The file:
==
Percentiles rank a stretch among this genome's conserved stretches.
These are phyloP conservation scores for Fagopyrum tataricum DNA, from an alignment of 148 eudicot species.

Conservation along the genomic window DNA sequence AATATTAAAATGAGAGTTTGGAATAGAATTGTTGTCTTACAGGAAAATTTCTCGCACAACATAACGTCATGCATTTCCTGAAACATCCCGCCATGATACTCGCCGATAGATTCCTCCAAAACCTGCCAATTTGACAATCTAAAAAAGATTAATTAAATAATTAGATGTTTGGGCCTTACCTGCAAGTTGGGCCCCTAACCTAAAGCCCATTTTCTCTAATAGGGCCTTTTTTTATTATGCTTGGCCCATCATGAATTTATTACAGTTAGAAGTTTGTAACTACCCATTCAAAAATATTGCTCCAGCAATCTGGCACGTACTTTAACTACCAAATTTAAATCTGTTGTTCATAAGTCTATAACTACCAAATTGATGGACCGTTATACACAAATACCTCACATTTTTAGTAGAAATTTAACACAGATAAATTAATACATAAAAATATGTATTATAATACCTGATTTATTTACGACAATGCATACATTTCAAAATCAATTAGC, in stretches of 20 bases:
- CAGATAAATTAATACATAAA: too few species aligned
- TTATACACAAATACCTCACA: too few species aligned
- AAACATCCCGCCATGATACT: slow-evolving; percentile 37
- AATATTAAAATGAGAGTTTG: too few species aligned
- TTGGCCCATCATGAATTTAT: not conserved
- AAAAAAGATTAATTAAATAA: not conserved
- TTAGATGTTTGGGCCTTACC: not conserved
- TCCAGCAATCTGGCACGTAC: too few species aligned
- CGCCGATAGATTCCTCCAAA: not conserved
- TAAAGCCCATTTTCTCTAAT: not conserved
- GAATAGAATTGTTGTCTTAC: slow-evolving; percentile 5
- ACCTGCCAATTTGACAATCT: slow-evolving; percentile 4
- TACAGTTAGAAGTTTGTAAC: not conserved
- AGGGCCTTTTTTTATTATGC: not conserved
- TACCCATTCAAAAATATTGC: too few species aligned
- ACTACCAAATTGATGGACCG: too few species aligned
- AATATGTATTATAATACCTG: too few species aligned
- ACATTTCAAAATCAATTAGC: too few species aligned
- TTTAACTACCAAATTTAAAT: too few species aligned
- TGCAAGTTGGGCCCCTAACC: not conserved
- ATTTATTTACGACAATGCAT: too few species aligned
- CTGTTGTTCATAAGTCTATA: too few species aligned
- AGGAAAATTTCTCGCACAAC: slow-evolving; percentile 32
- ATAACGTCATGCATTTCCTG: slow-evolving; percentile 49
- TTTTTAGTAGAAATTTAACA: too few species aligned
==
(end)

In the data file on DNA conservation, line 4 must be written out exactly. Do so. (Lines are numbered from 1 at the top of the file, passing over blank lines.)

- CAGATAAATTAATACATAAA: too few species aligned